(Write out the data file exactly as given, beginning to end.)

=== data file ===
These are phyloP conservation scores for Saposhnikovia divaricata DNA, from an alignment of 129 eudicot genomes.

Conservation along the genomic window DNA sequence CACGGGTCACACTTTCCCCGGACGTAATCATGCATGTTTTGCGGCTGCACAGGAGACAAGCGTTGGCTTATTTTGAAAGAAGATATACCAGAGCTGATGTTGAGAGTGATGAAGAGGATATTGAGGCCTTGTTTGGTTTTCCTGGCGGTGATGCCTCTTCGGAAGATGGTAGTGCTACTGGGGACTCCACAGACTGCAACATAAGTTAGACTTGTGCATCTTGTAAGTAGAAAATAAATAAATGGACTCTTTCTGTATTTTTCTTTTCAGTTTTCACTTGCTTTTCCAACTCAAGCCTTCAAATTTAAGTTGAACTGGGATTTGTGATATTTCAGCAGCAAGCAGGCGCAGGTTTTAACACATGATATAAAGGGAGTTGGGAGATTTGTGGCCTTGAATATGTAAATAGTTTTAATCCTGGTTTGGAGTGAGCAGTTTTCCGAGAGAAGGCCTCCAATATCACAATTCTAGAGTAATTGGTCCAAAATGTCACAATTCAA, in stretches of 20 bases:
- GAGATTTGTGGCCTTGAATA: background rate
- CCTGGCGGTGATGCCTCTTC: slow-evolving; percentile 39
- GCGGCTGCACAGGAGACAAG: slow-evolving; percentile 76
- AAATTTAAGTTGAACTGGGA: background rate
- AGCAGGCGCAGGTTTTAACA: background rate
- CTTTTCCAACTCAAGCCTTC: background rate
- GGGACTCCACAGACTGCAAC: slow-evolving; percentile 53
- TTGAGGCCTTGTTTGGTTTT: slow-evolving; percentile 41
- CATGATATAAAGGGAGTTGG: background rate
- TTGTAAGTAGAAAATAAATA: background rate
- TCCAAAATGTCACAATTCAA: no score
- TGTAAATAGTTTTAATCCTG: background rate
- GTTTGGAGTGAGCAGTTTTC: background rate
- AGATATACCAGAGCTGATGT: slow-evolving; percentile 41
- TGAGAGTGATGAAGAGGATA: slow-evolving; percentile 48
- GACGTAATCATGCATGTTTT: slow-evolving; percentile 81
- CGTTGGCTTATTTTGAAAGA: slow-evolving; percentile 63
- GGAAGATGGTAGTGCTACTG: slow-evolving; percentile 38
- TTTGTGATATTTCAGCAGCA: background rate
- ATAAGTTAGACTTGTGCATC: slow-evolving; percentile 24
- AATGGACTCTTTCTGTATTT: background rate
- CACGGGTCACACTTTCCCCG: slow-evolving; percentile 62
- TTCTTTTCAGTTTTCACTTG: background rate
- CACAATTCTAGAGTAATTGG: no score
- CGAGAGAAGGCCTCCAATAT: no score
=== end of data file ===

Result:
These are phyloP conservation scores for Saposhnikovia divaricata DNA, from an alignment of 129 eudicot genomes.

Conservation along the genomic window DNA sequence CACGGGTCACACTTTCCCCGGACGTAATCATGCATGTTTTGCGGCTGCACAGGAGACAAGCGTTGGCTTATTTTGAAAGAAGATATACCAGAGCTGATGTTGAGAGTGATGAAGAGGATATTGAGGCCTTGTTTGGTTTTCCTGGCGGTGATGCCTCTTCGGAAGATGGTAGTGCTACTGGGGACTCCACAGACTGCAACATAAGTTAGACTTGTGCATCTTGTAAGTAGAAAATAAATAAATGGACTCTTTCTGTATTTTTCTTTTCAGTTTTCACTTGCTTTTCCAACTCAAGCCTTCAAATTTAAGTTGAACTGGGATTTGTGATATTTCAGCAGCAAGCAGGCGCAGGTTTTAACACATGATATAAAGGGAGTTGGGAGATTTGTGGCCTTGAATATGTAAATAGTTTTAATCCTGGTTTGGAGTGAGCAGTTTTCCGAGAGAAGGCCTCCAATATCACAATTCTAGAGTAATTGGTCCAAAATGTCACAATTCAA, in stretches of 20 bases:
- GAGATTTGTGGCCTTGAATA: background rate
- CCTGGCGGTGATGCCTCTTC: slow-evolving; percentile 39
- GCGGCTGCACAGGAGACAAG: slow-evolving; percentile 76
- AAATTTAAGTTGAACTGGGA: background rate
- AGCAGGCGCAGGTTTTAACA: background rate
- CTTTTCCAACTCAAGCCTTC: background rate
- GGGACTCCACAGACTGCAAC: slow-evolving; percentile 53
- TTGAGGCCTTGTTTGGTTTT: slow-evolving; percentile 41
- CATGATATAAAGGGAGTTGG: background rate
- TTGTAAGTAGAAAATAAATA: background rate
- TCCAAAATGTCACAATTCAA: no score
- TGTAAATAGTTTTAATCCTG: background rate
- GTTTGGAGTGAGCAGTTTTC: background rate
- AGATATACCAGAGCTGATGT: slow-evolving; percentile 41
- TGAGAGTGATGAAGAGGATA: slow-evolving; percentile 48
- GACGTAATCATGCATGTTTT: slow-evolving; percentile 81
- CGTTGGCTTATTTTGAAAGA: slow-evolving; percentile 63
- GGAAGATGGTAGTGCTACTG: slow-evolving; percentile 38
- TTTGTGATATTTCAGCAGCA: background rate
- ATAAGTTAGACTTGTGCATC: slow-evolving; percentile 24
- AATGGACTCTTTCTGTATTT: background rate
- CACGGGTCACACTTTCCCCG: slow-evolving; percentile 62
- TTCTTTTCAGTTTTCACTTG: background rate
- CACAATTCTAGAGTAATTGG: no score
- CGAGAGAAGGCCTCCAATAT: no score